Rhode Island (absent).

Maryland (absent).
Connecticut (absent).

North Carolina-
New Jersey-

Mr. Blount, aye.
Mr. Clarke, aye.

Mr. Hawkins, aye.
Mr. Schureman, aye.

South Carolina-

Mr. Kean, aye.
Mr. Kearney, aye.

Mr. Huger, aye.
Mr. Mitchell, aye.


Mr. Few, aye.
Mr. Grayson, aye.

Mr. Pierce, aye.
Mr. R. II. Lee, aye.

Pennsylvania (absent). Mr. Carrington, aye. It appears, then, that, instead of having “this ordinance under deliberation and revision for three years and six months,” in five days it was passed through all the forms of legislation-the reference, the action of the committee, the report, the three several readings, the discussion and amendment by Congress, and the final passage.

On the 12th of July (as above stated), Mr. Dane offered the following amendment, which was adopted as the sixth of the articles of the compact:

Article the Sixth. There shall be neither slavery nor involuntary servitude in the said territory, otherwise than in the punishment of crimes, whereof the party shall have been duly convicted; provided, always, that any person, escaping into the same, from whom labor or service is claimed in any of the original States, such fugitive may be lawfully reclaimed and conveyed to the person claiming his or her labor or service, as aforesaid.”

This had, in part, been presented by Mr. Jefferson, in 1784, and again by Mr. King, in 1785. The assertion that this clause, “as it now exists in the ordinance,” was “ proposed and carried by Mr. King, when neither Jefferson nor Dane was present,” is singularly incorrect. In the proposition submitted by Mr. King, in 1785 (which was never afterward called up in Congress), there was no provision for reclaiming fugitives; and, without such a provision, it could not have been carried at all; besides, the clause, “as it now exists in the ordinance," was proposed by Mr. Dane, on the 12th of

July, 1787, and carried by the unanimous vote of Congress, when Mr. King was not present.

Mr. King was a member of the convention for framing the Federal constitution. He was present and voted in the convention on the 12th of July, 1787. The whole of that day was occupied in settling the proportion of representation and direct taxation, which was then determined as it now stands in the constitution, viz: “By adding to the whole number of free persons, including those bound to service for a term of years, and excluding Indians, not taxed, three-fifths of all other persons.'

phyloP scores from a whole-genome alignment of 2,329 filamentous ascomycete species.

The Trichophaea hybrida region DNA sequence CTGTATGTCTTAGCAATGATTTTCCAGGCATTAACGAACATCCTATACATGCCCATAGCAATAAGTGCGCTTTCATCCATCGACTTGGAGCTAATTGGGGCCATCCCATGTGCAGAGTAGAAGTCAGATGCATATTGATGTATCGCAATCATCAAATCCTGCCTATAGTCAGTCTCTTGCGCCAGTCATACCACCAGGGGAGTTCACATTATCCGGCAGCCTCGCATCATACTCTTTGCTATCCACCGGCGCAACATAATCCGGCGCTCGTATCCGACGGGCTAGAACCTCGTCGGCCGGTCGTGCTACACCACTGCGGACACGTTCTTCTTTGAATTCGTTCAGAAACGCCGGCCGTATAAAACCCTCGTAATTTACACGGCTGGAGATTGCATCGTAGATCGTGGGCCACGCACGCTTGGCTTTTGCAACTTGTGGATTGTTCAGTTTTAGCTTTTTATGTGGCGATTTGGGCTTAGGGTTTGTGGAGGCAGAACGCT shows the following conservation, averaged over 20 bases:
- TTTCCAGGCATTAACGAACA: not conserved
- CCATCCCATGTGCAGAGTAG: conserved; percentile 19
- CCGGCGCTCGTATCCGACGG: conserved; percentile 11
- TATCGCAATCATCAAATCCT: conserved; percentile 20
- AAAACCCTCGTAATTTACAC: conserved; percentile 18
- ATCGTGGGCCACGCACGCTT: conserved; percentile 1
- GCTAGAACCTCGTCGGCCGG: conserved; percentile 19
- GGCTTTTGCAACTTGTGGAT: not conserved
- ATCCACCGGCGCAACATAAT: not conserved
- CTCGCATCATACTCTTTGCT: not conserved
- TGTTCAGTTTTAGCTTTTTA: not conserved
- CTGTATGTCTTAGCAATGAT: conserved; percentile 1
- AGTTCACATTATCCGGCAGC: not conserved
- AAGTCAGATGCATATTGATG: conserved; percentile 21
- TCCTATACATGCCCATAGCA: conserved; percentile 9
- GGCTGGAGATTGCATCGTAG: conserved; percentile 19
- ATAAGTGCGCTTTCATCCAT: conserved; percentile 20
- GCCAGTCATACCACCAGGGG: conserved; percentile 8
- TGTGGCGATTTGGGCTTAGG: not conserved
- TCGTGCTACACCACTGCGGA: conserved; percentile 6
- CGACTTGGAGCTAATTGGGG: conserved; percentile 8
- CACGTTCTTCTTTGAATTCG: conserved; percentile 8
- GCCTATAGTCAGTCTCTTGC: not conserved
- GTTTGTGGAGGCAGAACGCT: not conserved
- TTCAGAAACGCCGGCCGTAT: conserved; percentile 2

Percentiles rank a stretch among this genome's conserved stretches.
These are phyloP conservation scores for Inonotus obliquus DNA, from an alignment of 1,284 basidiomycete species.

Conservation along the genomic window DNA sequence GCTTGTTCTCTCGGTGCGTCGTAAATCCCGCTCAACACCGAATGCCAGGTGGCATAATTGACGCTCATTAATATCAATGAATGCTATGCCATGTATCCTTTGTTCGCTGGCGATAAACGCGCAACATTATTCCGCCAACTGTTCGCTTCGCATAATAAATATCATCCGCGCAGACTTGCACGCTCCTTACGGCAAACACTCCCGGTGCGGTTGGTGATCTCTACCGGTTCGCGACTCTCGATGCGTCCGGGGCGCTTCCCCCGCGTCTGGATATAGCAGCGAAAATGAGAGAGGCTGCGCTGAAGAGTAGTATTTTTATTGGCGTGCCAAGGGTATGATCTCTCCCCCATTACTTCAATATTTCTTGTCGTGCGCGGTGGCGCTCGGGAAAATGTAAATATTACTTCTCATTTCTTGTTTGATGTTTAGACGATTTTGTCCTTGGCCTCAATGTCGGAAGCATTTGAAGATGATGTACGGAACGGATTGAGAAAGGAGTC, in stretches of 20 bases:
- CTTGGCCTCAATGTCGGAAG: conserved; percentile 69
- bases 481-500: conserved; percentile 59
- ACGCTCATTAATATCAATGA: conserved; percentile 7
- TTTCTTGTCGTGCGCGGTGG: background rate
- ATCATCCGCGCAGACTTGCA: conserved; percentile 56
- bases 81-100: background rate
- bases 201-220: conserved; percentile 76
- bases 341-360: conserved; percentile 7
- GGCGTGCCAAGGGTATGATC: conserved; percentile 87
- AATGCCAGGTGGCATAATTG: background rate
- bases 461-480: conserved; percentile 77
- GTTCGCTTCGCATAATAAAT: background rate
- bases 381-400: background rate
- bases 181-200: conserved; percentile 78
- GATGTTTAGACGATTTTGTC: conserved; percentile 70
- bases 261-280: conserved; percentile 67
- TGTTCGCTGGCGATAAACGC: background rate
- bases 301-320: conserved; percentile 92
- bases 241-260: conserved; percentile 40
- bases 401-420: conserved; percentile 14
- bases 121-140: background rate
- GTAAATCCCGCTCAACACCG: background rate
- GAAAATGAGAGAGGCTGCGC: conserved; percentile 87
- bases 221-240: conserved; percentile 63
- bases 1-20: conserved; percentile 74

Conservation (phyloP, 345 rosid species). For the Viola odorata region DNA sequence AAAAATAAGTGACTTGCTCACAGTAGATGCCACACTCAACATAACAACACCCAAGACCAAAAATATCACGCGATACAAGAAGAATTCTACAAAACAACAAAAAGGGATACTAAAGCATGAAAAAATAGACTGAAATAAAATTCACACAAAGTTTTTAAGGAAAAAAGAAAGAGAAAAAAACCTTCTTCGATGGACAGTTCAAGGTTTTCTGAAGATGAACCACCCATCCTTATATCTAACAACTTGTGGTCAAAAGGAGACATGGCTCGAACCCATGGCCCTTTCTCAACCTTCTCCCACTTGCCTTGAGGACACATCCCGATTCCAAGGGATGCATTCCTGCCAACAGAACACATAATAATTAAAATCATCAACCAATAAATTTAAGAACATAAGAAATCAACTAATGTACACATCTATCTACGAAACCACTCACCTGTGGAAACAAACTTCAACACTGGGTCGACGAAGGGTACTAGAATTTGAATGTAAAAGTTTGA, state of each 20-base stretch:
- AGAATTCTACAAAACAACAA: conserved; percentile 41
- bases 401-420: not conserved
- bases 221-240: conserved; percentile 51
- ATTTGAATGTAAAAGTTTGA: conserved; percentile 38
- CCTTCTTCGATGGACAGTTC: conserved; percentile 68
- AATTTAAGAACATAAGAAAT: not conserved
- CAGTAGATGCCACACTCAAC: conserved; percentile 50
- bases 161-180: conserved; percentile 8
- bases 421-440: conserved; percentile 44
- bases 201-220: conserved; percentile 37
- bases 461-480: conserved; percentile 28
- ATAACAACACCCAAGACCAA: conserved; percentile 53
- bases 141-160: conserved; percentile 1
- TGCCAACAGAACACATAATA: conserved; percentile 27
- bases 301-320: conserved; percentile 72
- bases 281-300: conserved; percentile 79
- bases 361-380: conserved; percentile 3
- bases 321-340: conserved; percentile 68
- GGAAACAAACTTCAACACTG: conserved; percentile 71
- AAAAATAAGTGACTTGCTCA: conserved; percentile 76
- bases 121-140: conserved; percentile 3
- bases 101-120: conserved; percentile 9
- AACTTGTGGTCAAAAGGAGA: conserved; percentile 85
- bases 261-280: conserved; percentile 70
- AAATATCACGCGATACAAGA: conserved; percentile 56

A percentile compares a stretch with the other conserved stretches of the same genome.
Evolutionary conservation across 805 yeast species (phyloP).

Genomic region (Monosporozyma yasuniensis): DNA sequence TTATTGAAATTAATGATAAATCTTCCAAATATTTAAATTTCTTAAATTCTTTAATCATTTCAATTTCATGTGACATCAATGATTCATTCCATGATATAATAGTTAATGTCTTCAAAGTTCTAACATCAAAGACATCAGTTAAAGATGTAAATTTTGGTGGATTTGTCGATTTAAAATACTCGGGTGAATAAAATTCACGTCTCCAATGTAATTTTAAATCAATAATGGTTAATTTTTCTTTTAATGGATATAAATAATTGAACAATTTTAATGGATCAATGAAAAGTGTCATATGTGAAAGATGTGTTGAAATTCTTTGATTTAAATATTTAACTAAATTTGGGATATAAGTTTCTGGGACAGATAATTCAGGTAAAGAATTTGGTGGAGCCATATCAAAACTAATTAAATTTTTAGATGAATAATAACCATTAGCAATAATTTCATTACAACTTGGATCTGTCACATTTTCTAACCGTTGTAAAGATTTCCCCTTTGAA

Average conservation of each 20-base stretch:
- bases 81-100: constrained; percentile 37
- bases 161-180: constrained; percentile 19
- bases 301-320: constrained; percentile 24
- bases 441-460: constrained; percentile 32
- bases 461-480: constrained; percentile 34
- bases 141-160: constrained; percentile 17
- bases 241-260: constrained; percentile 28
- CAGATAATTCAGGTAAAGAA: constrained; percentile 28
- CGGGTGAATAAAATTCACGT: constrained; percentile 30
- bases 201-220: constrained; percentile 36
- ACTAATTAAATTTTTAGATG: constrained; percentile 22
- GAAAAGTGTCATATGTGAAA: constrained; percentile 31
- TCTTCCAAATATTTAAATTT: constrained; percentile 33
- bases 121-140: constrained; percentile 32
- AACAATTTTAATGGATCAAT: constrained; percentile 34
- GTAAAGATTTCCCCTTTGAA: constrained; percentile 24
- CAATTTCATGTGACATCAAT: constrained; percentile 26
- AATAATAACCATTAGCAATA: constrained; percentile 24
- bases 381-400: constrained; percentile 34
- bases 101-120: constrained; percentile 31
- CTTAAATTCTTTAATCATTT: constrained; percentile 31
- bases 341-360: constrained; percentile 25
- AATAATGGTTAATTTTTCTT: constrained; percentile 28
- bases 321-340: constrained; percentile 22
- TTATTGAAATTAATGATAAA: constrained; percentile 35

The Congress and the convention were both in session at the same time, in Philadelphia.* There was, of course, free intercourse and interchange of opinion between the members of the two bodies. To this may be attributed the adoption on the same day of the clause in the ordinance and the clause in the constitution.

The accompanying copy of the ordinance shows the amendments made in Congress, on the 12th of July, to Mr. Carrington's report of the 11th. All that was struck out is printed in [italie], what was inserted is in SMALL CAPITALS. The reader, on comparing this with the plans previously reported by Mr. Jefferson and by Mr. Johnson, will see that most of the principles “on which its wisdom and fame rest” were first presented by Mr. Carrington.


UNITED STATES NORTH-WEST OF THE RIVER OHIO. Be it ordained by the United States, in Congress assembled, That the said Territory, for the purposes of temporary government, be one district; subject, however, to be divided into two districts, as future circumstances may, in the opinion of Congress, make it expedient.

Be it ordained by the authority aforesaid, That the estates both of resident and non-resident proprietors in the said Territory, dying intestate, shall descend to and be distributed among their children and the descendants of a deceased child in equal parts; the descendants of a deceased child or

* An evident error. Congress was in session in New York.

grandchild to take the share of their deceased parent in equal parts among them; and where there shall be no children or descendants, then in equal parts, to the next of kin, in equal degree; and among collaterals, the children of a deceased brother or sister of the intestate shall have in equal parts among them their deceased parent's share ; AND THERE SHALL IN NO CASE BE A DISTINCTION BETWEEN KINDRED OF THE WHOLE AND HALF BLOOD; saving in all cases to the widow of the intestate her third part of the real estate for life, and [where there shall be no children of the intestate] one-third part of the personal estate ; and this law relative to descents and dower shall remain in full force until altered by the legislature of the district. And until the governor and judges shall adopt laws as hereinafter mentioned, estates in the said Territory may be devised or bequeathed by wills in writing, signed and sealed by him or her in whom the estate may be (being of full age), and attested by three witnesses; and real estates may be conveyed by lease and release, or bargain and sale, signed, sealed, and delivered by the person, being of full age, in whom the estate may be, and attested by two witnesses, provided such wills be duly proved, and such conveyances be acknowledged, or the execution thereof duly proved, and be recorded within one year after proper magistrates, courts, and registers shall be appointed for that purpose ; and personal property may be transferred by delivery, saving, however, to the [inhabitants of Kaskuskies and Post l'incent] FRENCH AND CANADIAN INHABITANTS, AND OTHER SETTLERS OF THE KASKASKIES, ST. VINCENT'S, AND THE NEIGHBORING VILLAGES, WHO HAVE HERETOFORE PROFESSED THEMSELVES CITIZENS OF VIRGINIA, their laws and customs now in force among them relative to the descent and conveyance